Blog

03Jun

Where next for the Health Select Committee?

Today (3 June 2014), a day before the Queen’s Speech marking the start of a new Parliamentary session, the Chair of the influential Health Select Committee, Stephen Dorrell MP, has stepped down with immediate effect.

Mr Dorrell said: “I have enjoyed doing the select committee. I believe we have made an important contribution on a cross-party basis to health policy through this parliament.”

“I’m primarily interested in the challenges facing the health and care system over the next five to ten years and the need for the system to change. These are issues that are better addressed outside the select committee context.”

The Health Select Committee itself has been seen by many to have played a vital role in holding the Government to account and has been a strong voice in challenging the NHS, which he believed was not willing to look at new ideas to improve care delivery.

His exit creates a vacancy on the Committee, which will be filled following a vote of Conservative MPs. The primary contenders for the post will be existing members of the Committee, including:

 

  • Charlotte Leslie, MP for Bristol North West: A former public relations expert with an interest in education and sport
  • Andrew Percy, MP for Brigg and Goole: Previously a teacher and councillor from Hull, he is a strong Eurosceptic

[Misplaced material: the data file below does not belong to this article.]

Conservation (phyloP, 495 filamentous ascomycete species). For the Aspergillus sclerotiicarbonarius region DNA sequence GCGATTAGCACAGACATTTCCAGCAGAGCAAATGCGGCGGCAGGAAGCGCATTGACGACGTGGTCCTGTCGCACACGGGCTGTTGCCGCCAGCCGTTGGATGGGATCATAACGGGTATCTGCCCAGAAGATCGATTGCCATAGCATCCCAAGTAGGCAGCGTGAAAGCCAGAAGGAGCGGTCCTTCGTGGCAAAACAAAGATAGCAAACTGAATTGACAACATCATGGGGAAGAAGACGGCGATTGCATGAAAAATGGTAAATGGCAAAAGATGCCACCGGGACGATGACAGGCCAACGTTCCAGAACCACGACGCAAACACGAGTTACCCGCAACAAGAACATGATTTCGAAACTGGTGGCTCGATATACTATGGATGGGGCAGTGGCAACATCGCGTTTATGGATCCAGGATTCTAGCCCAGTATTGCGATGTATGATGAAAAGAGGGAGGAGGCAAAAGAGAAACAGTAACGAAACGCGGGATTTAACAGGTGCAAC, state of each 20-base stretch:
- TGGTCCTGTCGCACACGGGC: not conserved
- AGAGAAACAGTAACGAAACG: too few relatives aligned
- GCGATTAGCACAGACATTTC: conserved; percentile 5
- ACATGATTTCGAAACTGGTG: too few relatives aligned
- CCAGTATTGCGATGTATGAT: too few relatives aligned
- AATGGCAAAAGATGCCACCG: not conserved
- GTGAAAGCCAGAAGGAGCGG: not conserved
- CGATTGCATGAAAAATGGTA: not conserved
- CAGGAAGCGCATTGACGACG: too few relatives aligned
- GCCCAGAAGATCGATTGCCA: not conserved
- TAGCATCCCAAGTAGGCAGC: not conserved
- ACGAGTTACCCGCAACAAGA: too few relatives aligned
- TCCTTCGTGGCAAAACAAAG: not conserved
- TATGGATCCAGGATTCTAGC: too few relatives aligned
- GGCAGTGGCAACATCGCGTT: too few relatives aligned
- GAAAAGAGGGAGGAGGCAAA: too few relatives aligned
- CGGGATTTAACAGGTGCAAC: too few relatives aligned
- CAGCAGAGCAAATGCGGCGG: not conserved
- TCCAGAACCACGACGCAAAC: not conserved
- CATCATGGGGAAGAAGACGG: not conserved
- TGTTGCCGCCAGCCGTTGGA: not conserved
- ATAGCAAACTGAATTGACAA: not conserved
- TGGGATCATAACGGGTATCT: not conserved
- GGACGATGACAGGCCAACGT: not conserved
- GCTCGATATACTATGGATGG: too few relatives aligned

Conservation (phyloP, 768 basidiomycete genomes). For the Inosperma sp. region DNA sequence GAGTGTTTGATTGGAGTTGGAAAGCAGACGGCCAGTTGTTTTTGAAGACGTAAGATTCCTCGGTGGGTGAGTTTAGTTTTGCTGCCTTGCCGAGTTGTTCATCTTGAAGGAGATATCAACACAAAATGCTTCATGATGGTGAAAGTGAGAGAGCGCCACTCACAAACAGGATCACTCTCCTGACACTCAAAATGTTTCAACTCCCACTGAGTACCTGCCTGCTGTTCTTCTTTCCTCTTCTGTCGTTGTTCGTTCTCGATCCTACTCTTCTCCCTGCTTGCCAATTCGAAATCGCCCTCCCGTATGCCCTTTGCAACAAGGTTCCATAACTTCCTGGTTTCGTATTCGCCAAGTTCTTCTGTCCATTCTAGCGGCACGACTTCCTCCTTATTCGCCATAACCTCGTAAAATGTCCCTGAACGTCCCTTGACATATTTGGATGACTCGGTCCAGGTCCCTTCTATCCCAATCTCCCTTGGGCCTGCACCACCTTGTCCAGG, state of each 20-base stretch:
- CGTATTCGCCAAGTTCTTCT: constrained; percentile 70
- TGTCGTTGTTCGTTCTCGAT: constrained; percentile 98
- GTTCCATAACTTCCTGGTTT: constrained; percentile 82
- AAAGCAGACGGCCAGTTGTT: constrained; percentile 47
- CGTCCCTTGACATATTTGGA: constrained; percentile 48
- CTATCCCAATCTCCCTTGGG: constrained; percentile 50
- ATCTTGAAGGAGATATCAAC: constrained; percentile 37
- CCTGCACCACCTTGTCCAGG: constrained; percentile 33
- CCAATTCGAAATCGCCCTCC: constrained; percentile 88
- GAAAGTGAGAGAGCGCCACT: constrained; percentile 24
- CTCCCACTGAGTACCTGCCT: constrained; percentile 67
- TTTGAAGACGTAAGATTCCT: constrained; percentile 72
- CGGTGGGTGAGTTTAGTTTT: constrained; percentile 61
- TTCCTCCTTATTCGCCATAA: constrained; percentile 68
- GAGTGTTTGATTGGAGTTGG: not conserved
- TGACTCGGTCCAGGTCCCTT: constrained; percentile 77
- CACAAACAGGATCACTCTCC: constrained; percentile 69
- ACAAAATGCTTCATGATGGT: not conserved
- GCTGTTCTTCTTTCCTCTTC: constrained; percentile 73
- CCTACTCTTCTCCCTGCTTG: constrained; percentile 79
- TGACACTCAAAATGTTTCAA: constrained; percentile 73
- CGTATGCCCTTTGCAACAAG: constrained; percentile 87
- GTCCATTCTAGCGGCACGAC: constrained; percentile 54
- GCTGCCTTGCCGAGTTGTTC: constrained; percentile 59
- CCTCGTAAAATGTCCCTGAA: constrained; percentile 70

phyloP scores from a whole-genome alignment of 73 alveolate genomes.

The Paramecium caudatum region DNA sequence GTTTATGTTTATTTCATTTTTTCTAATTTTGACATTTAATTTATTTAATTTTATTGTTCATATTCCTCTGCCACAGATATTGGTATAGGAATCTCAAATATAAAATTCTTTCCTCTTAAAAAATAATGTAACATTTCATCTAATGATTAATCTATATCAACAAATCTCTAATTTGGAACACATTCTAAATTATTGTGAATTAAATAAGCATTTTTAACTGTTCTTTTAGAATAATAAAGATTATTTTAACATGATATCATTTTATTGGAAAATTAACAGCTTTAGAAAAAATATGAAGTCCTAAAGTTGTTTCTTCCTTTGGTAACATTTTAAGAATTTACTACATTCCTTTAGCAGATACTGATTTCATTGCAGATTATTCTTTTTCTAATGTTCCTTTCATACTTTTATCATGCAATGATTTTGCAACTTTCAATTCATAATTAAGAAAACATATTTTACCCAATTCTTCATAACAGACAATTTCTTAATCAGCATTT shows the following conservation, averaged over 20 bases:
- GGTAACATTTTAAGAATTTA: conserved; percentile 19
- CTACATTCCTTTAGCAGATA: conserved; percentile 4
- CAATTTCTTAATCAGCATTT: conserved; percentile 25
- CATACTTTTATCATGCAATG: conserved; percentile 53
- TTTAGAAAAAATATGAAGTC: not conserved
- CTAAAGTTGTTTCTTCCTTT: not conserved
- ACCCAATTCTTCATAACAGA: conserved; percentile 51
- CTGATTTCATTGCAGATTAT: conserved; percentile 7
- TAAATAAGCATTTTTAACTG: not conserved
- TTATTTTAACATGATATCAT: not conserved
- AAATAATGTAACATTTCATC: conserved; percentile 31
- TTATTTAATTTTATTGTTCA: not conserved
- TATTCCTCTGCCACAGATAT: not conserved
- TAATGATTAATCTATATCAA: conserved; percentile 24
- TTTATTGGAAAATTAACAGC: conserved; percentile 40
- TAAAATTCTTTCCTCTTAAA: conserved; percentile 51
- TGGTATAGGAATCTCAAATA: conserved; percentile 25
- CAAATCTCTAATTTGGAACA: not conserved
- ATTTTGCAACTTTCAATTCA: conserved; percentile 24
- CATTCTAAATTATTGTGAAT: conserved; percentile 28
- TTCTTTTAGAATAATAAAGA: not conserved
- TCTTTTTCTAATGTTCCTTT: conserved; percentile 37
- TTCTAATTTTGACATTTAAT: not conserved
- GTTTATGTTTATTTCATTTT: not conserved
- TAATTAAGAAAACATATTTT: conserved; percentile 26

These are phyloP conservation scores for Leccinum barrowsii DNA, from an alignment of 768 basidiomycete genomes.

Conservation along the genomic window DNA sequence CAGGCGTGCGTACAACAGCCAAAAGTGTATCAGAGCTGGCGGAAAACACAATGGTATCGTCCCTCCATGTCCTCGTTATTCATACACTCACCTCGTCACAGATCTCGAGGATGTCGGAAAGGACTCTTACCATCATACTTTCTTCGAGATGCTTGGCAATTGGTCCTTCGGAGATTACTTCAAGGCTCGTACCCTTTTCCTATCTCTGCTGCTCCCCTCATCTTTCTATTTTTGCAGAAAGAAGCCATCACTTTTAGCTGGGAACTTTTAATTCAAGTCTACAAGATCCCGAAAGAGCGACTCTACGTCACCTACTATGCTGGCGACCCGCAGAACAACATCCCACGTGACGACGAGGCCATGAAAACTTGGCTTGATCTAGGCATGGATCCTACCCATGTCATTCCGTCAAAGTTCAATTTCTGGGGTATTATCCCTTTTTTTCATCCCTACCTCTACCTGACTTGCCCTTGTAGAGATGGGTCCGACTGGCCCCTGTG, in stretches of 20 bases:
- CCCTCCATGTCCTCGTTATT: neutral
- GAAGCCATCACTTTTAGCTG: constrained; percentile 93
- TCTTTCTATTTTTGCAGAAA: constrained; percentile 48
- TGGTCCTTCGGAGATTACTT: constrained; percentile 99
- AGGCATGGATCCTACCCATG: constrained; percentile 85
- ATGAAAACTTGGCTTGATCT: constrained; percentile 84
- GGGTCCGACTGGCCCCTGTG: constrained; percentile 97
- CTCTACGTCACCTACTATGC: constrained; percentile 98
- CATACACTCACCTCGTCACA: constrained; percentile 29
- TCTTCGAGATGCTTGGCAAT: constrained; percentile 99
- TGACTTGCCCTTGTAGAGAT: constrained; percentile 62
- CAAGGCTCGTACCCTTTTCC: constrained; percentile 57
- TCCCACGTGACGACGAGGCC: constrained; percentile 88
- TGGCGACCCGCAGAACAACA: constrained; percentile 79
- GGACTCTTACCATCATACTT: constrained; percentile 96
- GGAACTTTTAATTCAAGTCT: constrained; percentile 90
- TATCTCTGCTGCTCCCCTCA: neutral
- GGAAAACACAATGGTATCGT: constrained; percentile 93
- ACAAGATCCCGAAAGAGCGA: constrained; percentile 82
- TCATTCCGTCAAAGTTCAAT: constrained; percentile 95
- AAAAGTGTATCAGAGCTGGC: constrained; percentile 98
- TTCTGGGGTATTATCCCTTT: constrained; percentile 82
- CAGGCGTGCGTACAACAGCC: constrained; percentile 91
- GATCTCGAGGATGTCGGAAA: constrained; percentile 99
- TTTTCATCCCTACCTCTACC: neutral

• David Tredinnick, MP for Bosworth: Parliament’s leading champion of complementary healthcare for more than   twenty years
  • Dr Sarah Wollaston, MP for Totnes: A GP, with a background in pathology, elected following the first ever local     primary and an outspoken critic of the Government’s health reforms as well as a number of other policies

Whoever the next Chair will be, this role is a vital one before the General Election. Currently the Committee is undertaking a number of inquiries into, for example, the Government’s Integrated Care Pioneers, the work of NHS England, the management of long-term conditions and the implementation of the Health and Social Care Act 2012.  All of which could potentially be controversial depending on the Committee’s findings.

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